The momentum is becoming unstoppable. XML must feature in your Information Strategies and as soon as possible.

Parliamentary convergence

Is it possible to apply this new convergence to construct a model on which future parliamentary information sharing might converge? The author believes so and that it will incorporate some or all of the following techniques:

  • Metadata interchange as a way of sharing information about collections and updates.
  • XML middleware as a way of integrating heterogeneous systems both within and between parliaments.
  • Parliamentary portal sites that provide views into the information stores of that parliament and other co-operating parliaments.
  • Query mediators that forward queries from one parliament to all other co-operating parliaments and assemble the results.
  • Browsers and/or mediators with language translation capabilities (e.g. Lernout & Hauspie) .
  • Non-textual relation builders to assist in related information finding (e.g. Alexa).

Note that all of these can be used productively within a parliament but the standardisation on XML makes interoperation much easier.

To derive full benefit from these techniques, an agreed parliamentary metadata model and a parliamentary markup language will be needed. The idea of “Business Rules” being applied to parliaments may seem an alien concept but, again, the benefits could be very great. Using RDF Schema to model the entire parliamentary process is feasible and, it could be argued, desirable.

These tasks are significant undertakings but the benefits to parliaments, parliamentarians, citizens and the democratic process will also be very great.


1. Don’t worry about presentation aspects yet; just assume they will be solved in an XML-based way and use current systems and techniques to provide on-screen and printed output for now.

2. Don’t start a large heterogeneous system information interchange project based on XML until the XML Schema situation has stabilised, especially if the information interchange involves strongly typed data, needs process information, requires input validation or where the content specification is likely to change over time. DTDs are just not suited to this.

3. Start thinking about information structures; build element vocabularies. These vocabularies were always important when doing traditional database definition but got forgotten about in the rush to the Web. They are back. They are going to be more complicated because of the great flexibility of XML and the fact that it will encompass far more than an RDBMS data definition ever could. XML namespaces allows these vocabularies to be built in a decentralised way but for reliable automated information interchange, reconciliation of namespace conflicts will have to be done at some stage, both within your organisation and between organisations, either by vocabulary merging or by relationships specified in RDF schema.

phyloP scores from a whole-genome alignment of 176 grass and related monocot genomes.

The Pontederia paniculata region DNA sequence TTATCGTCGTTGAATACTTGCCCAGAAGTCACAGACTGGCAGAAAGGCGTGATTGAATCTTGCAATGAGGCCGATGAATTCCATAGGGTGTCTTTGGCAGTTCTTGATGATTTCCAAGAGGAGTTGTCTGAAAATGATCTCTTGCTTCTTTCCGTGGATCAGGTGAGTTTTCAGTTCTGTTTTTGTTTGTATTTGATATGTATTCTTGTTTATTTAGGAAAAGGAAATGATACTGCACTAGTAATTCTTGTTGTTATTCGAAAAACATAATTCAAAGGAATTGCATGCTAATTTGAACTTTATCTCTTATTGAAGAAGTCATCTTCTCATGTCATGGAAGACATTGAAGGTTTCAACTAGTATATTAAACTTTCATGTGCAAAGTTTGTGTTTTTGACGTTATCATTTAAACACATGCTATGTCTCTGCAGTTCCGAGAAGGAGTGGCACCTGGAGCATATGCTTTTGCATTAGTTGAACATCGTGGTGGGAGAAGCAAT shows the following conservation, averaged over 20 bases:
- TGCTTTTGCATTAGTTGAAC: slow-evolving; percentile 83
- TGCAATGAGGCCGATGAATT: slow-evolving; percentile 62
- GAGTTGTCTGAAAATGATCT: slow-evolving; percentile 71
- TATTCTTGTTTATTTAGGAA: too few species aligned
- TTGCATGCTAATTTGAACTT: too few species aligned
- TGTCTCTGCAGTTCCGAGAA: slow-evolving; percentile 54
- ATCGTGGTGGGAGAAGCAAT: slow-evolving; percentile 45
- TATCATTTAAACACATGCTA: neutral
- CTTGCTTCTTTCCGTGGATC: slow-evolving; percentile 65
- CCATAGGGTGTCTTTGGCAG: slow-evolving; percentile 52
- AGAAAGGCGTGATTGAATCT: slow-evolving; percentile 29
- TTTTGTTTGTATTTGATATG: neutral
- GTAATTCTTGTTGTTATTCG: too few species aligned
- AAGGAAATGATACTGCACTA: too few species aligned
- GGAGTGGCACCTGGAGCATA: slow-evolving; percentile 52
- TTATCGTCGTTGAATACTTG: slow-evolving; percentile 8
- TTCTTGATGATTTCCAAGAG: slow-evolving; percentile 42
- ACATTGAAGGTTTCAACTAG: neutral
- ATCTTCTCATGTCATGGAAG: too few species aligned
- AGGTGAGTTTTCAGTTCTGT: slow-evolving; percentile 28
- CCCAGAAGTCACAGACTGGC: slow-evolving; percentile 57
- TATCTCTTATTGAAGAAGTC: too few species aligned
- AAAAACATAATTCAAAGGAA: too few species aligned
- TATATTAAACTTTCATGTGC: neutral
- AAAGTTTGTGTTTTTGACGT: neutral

4. Look at your existing metadata repositories and see how they could be used to form the basis of an RDF metadata model and how the valuable information they contain could be integrated (directly or indirectly) with the full text information items to which they refer.

5. Start thinking about the information flows in your organisation, if you are not already doing so. The two keys to the successful deployment of future distributed information systems are content and process. It is no use exchanging content if you cannot describe how to process it to make it useful.

6. Don’t plan any new projects based on SGML. It is a legacy system; all new software development is going into XML projects. SGML software will soon stagnate and then become unsupported.

7. Work out how to migrate your existing SGML projects to XML in the medium term. Once XML abandons DTDs in favour of XML Schema, bi-directional interchange between SGML and XML will no longer be possible.

8. Concentrate first on the structural aspects of XML and then the metadata aspects.

9. Concentrate first on its use as a middleware and messaging lingua franca internally and then as an external interchange format.

10. Start rewriting your Information Strategies to include XML. The benefits are going to be very great.



[INTEROP] Interoperability for Digital Libraries: Problems and Directions, Paepcke, Chang, Garcia-Molina, Winograd.

[MIX] MIX: Mediation of Information using XML.
Features and Requirements for an XML View Definition Language.

[RDFSYNTAX] Resource Description Framework (RDF Model and Syntax Specification.

[RDFUML] A discussion of the relationship between RDF-Schema and UML.

[SGMLXML] Comparison of SGML and XML.

[SOAP] .

[SOX] Schema for Object-Oriented XML 2.0.

[TYPING] Adding Strong Data Typing to SGML and XML.

[WEBARCH] Web Architecture: Extensible Languages.

[XHTMLMOD] Modularization of XHTML.

[XMLAPPS] XML, Java and the future of the Web, Jon Bosak.

[XMLFRAG] XML Fragment Interchange.

[XMLNAMES] Namespaces in XML.

[XMLSPEC] Extensible Markup Language (XML) 1.0.

(Presentation to ECPRD Conference, Stockholm, October 1999)